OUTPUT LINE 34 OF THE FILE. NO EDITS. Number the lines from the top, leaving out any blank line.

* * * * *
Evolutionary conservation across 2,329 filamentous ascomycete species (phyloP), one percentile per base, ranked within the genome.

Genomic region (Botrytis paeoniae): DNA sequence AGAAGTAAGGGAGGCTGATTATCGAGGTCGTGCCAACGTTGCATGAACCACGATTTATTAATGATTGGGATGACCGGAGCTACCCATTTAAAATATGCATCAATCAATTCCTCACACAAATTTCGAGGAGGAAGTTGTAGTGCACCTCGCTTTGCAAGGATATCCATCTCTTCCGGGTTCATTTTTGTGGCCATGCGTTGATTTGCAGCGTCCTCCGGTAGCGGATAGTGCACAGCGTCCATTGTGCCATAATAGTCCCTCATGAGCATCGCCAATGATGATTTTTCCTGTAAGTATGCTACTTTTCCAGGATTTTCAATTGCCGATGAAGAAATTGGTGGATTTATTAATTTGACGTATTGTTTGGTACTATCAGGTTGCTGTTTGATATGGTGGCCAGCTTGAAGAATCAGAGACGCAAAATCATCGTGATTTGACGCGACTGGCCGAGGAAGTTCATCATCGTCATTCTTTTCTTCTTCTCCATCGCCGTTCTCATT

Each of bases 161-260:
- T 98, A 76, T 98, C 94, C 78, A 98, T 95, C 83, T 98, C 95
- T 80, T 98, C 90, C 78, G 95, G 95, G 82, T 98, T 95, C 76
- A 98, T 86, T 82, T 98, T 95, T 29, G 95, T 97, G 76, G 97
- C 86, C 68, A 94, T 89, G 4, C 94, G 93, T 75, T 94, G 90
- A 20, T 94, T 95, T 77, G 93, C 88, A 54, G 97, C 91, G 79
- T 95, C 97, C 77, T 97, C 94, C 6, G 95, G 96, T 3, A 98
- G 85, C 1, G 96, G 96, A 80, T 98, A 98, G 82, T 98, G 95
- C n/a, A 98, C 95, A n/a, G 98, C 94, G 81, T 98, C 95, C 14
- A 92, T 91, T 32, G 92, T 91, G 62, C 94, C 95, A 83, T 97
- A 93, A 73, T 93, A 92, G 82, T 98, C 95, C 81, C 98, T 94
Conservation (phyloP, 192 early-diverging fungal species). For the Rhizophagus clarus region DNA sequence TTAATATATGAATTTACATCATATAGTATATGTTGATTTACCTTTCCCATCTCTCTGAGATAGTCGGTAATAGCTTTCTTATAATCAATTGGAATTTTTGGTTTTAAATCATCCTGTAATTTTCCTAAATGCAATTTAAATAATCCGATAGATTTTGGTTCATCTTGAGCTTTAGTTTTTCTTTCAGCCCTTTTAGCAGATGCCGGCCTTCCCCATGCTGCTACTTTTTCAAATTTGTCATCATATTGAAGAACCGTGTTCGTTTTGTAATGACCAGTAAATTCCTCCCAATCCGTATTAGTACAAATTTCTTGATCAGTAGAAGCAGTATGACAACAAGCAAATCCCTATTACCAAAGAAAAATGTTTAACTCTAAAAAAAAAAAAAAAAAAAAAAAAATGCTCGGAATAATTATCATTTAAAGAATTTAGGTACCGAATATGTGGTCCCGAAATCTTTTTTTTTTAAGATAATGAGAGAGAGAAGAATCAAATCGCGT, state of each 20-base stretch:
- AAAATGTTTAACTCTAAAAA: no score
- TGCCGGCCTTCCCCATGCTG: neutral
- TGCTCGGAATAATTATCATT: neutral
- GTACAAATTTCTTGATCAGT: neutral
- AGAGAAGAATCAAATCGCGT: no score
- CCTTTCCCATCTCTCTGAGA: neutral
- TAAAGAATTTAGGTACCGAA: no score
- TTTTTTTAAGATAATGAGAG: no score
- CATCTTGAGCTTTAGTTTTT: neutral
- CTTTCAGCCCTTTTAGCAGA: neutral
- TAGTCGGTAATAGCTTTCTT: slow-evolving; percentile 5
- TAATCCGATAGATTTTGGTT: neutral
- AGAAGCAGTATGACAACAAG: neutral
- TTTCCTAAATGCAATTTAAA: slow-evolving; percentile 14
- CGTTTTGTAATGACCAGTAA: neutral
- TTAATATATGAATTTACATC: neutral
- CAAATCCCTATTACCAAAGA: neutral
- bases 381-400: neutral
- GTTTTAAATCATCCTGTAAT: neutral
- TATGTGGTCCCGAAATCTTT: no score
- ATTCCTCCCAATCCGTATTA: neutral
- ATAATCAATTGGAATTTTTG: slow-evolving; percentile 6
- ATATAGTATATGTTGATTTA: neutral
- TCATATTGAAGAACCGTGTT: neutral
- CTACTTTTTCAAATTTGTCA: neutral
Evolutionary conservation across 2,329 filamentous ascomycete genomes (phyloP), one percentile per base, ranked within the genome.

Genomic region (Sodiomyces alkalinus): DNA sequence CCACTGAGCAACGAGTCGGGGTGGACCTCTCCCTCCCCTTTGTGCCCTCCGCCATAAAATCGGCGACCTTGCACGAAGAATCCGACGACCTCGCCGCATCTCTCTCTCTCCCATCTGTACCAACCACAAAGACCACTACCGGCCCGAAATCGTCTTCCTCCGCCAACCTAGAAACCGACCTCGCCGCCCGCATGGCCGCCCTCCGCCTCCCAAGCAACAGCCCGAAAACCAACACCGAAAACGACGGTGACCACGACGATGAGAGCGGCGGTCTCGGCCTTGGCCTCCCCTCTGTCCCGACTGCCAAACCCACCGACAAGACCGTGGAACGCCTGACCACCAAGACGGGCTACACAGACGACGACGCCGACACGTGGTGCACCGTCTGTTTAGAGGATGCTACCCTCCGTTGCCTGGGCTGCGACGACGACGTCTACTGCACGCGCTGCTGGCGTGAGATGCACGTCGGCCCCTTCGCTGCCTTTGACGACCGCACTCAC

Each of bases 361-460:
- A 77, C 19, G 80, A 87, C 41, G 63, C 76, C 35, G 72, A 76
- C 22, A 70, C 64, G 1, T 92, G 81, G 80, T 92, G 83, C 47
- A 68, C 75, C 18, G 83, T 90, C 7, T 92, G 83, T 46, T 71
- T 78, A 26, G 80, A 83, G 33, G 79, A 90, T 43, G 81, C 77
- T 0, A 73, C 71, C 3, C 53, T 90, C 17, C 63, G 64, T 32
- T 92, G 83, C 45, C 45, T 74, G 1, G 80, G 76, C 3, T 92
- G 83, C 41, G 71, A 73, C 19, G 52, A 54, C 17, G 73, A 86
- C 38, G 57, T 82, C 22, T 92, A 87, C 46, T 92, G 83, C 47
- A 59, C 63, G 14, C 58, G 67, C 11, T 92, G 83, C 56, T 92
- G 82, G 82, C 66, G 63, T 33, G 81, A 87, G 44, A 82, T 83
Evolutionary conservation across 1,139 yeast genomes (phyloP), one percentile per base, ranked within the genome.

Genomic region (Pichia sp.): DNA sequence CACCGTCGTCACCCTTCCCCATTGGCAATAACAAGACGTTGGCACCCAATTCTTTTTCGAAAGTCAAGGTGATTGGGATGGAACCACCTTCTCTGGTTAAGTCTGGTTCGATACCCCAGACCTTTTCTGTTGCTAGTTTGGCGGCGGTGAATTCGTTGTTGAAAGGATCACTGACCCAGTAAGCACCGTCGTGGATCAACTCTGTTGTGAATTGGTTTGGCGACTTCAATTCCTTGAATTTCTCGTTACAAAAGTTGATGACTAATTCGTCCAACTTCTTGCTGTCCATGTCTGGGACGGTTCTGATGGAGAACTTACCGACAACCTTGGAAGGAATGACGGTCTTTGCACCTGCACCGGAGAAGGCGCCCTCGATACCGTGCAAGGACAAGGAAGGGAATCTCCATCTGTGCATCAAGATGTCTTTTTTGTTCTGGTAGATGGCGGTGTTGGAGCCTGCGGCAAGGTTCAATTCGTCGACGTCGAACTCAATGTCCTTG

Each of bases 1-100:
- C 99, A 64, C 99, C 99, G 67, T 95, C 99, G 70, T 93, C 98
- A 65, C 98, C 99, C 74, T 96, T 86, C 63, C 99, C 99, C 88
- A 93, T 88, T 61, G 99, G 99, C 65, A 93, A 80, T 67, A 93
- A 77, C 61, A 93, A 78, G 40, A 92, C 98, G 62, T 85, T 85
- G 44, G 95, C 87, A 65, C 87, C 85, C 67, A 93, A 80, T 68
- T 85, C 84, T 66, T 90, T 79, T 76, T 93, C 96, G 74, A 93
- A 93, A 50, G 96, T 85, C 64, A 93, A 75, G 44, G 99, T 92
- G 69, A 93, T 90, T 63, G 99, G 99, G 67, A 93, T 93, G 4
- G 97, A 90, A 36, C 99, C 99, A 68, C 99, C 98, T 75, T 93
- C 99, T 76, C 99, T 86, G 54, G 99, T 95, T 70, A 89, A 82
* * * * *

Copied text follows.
- TATGTGGTCCCGAAATCTTT: no score